Did you know that your body stores stress? Everyone reacts differently to stress. For many of us, mental stress manifests into physical symptoms such as a stiff neck, temporomandibular joint (TMJ) pain, tension headaches, and even shortness of breath.

There are tension-taming techniques that can ease the effects of stress on the body.

Rejuvenate yourself with the following progressive muscle relaxation exercises:

Get into your head. If you squint at your screen all day or grind your teeth to a pulp each night, you likely experience a lot of aches and pains in your head. By practicing this muscle-calming circuit, you will quickly feel relief from such common ailments as tension headaches.

  • Take a deep breath and hold. Squeeze your eyes shut and furrow your brow. Hold this contraction for five seconds, paying close attention to the sensation of pressure in the muscles surrounding your eyes and forehead. Exhale slowly, releasing the tension from your eyes. Repeat five times.
  • Now take another deep breath and clench your jaw tightly. Notice the pressure around your teeth, neck and jawline. Exhale and release your bite. Repeat five times.

A pain in the neck. Your neck spends a lot of time in unnatural, fixed positions such as bent down for hours while reading or craned forward while staring at your computer. By implementing neck stretches into your routine, you can relieve and release the strain that builds in this sensitive area over time.

  • Breathe in, and with your spine straight slowly tilt your head back as far as you comfortably can. Hold for five counts then exhale, returning your head to a neutral position. Repeat five times.
  • Place your right hand on your left shoulder, applying light pressure. Inhale and gently tilt your head down so the right ear moves toward the right shoulder. Hold for five seconds, then exhale and return to the starting stance. Perform five repetitions on each side.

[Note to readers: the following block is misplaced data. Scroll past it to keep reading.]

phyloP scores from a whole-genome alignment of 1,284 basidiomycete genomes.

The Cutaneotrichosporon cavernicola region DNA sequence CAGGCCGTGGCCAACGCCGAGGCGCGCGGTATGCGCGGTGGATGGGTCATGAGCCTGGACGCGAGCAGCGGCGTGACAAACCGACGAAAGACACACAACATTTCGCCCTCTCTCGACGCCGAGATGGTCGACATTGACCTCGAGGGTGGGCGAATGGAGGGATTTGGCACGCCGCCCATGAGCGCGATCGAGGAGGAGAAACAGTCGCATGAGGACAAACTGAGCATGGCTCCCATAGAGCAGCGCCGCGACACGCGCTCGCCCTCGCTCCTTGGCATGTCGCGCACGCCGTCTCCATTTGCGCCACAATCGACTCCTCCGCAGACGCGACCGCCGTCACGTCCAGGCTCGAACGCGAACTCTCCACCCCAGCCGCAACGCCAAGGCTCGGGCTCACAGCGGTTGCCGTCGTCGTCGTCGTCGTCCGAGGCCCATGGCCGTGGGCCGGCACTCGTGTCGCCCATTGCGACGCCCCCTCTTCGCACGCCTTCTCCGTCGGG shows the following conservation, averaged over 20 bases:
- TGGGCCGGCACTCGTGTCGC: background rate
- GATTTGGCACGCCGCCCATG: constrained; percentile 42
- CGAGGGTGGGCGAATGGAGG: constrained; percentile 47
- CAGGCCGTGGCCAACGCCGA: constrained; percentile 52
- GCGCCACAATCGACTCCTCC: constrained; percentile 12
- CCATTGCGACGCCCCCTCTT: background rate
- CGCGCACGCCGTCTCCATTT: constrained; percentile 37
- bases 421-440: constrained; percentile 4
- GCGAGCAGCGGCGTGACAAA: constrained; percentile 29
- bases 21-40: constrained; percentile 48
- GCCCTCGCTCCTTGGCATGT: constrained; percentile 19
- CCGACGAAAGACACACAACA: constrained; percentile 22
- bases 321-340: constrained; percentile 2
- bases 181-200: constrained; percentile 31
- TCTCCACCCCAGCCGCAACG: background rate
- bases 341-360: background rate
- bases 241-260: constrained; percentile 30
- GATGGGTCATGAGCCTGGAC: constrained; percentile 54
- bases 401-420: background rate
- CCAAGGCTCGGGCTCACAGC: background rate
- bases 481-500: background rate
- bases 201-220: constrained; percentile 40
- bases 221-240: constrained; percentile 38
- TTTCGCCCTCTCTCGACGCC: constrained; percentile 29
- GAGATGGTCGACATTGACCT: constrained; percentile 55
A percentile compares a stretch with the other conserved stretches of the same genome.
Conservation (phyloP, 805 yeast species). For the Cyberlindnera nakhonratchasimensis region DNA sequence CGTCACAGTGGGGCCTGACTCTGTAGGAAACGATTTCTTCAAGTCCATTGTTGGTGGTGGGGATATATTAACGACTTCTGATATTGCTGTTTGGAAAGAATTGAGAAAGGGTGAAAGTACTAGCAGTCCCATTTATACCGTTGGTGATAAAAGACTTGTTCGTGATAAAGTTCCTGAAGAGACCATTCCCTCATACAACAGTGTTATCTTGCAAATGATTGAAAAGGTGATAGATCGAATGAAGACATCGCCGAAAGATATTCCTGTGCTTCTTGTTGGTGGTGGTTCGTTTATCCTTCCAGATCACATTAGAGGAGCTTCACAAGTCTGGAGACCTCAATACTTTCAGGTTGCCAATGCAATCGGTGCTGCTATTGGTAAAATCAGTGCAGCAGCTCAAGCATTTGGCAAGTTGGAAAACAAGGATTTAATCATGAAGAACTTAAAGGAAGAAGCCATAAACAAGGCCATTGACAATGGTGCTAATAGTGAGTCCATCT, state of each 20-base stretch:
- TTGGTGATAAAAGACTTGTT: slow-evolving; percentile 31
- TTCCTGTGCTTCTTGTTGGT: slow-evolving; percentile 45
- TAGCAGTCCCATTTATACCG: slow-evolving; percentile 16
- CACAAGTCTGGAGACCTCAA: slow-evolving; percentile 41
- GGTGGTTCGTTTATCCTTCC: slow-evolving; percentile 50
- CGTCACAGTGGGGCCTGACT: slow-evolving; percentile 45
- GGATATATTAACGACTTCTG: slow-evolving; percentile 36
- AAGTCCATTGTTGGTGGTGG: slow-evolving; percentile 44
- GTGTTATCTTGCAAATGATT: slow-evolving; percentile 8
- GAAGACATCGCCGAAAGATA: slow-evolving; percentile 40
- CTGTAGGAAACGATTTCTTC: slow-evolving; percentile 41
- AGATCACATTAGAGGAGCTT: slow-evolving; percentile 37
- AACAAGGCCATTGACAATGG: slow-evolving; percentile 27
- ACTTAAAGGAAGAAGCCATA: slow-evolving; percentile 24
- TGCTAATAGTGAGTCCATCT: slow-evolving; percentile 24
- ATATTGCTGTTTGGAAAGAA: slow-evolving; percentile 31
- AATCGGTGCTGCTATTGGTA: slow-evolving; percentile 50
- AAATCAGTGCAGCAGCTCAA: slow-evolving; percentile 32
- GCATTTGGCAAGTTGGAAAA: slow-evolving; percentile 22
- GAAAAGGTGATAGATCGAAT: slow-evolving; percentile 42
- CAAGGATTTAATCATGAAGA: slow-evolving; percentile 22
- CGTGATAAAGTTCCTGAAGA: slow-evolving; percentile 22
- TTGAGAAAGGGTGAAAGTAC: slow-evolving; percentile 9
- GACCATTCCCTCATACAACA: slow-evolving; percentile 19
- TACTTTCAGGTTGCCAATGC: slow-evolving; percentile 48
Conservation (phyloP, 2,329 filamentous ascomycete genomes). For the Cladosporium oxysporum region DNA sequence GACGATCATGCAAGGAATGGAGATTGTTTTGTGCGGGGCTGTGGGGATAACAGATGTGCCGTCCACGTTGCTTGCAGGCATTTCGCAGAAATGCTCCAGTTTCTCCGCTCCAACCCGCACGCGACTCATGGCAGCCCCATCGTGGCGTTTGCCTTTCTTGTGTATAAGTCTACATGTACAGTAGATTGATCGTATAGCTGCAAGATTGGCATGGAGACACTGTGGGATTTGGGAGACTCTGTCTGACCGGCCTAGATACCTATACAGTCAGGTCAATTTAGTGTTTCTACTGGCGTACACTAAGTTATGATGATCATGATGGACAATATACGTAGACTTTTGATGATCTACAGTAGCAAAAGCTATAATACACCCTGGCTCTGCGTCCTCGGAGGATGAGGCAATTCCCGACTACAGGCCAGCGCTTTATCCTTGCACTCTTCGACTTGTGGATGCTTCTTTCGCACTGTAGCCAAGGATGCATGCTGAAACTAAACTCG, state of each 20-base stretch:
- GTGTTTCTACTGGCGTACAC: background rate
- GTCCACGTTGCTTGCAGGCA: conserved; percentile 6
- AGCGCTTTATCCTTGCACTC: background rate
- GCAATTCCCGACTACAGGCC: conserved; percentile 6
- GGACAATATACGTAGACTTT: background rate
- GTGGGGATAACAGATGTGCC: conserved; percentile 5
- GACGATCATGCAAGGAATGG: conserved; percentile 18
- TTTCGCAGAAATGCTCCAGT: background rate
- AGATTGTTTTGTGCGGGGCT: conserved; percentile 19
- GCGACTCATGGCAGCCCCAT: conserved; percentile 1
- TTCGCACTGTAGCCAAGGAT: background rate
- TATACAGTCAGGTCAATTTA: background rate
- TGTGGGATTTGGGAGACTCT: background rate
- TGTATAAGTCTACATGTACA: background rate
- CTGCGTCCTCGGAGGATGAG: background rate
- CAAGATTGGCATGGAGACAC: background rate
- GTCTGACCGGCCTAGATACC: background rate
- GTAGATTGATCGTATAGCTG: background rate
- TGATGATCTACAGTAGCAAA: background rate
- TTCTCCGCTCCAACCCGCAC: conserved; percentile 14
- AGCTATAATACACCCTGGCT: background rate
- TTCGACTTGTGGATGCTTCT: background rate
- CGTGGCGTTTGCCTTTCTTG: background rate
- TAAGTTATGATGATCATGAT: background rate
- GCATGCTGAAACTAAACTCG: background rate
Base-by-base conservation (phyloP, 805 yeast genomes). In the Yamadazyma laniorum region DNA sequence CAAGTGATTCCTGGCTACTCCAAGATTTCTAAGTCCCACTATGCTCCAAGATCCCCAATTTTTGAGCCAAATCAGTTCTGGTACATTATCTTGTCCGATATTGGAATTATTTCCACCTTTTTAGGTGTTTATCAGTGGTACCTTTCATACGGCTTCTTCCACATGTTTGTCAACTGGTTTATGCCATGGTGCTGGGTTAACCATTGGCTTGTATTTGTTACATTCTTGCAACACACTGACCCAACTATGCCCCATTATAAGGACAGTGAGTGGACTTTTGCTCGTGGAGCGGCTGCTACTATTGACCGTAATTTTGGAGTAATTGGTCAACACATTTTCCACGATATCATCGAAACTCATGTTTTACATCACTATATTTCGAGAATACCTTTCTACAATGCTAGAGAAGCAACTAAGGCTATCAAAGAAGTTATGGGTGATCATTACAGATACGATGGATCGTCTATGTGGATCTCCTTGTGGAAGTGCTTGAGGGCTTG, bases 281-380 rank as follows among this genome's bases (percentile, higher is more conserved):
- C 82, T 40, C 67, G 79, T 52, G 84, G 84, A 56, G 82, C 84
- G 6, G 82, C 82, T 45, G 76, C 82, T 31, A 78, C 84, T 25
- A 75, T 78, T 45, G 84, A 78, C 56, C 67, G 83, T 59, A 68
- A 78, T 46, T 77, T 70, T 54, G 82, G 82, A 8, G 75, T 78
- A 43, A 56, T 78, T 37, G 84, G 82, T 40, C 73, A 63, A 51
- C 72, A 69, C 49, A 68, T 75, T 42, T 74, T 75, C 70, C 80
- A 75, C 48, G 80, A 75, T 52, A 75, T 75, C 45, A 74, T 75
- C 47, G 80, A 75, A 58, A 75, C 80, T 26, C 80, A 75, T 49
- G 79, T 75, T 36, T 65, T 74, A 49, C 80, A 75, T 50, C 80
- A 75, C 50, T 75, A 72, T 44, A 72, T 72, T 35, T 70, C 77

Courtesy of Ashley Greenblatt

Get it off your chest. When your daily grind makes you feel on edge, excitable and even easily irritated, your body responds by scrunching the shoulders up toward the ears or rolling them inward. This constricts breathing and can cause anxiety and chest pain. Here's a quick fix for feeling loose and limber:

  • Inhale, filling your lungs and elongating your spine, and exhale fully. Breathe in once more, but now roll your shoulders up toward your ears and then pull them back, squeezing your shoulder blades together. Practice this five times.
  • Gently lift your arms in front of your body until they are about shoulder height. Keep your elbows soft. Take another deep breath as you open your arms wide enough to feel a deep stretch in your chest, ribs and inner arms. Hold for two counts then exhale, bringing your arms back in toward each other. Allow your shoulders and upper back to curve inward. Repeat five times.
Courtesy of Ashley Greenblatt

Belly aching. Many people suffer from a nervous stomach. When you carry stress in your stomach, the bowels increase their production of acid. This can cause gastroesophageal reflux disease (GERD), which can lead to more serious conditions such as ulcers and even changes in the lining of the esophagus. The easiest way to relax your gut is through, you guessed it, breathing.

  • Take a long, deep breath. But instead of filling up your chest, which most of us so often do, fill your belly instead. Chest breathing can result in shortness of breath, hyperventilation and dizziness. While belly breathing is most effective for relaxation and stress-relief.
  • Hold this breath for five counts then forcefully exhale through your mouth. As you exhale you should feel your ribs and stomach shrink. Repeat this breathing sequence 10 times.

You have no control over external stressors, only your reaction to them.

Ashley B. Greenblatt is a certified personal trainer and wellness coach. To learn more, visit ashleyblakefitness.com.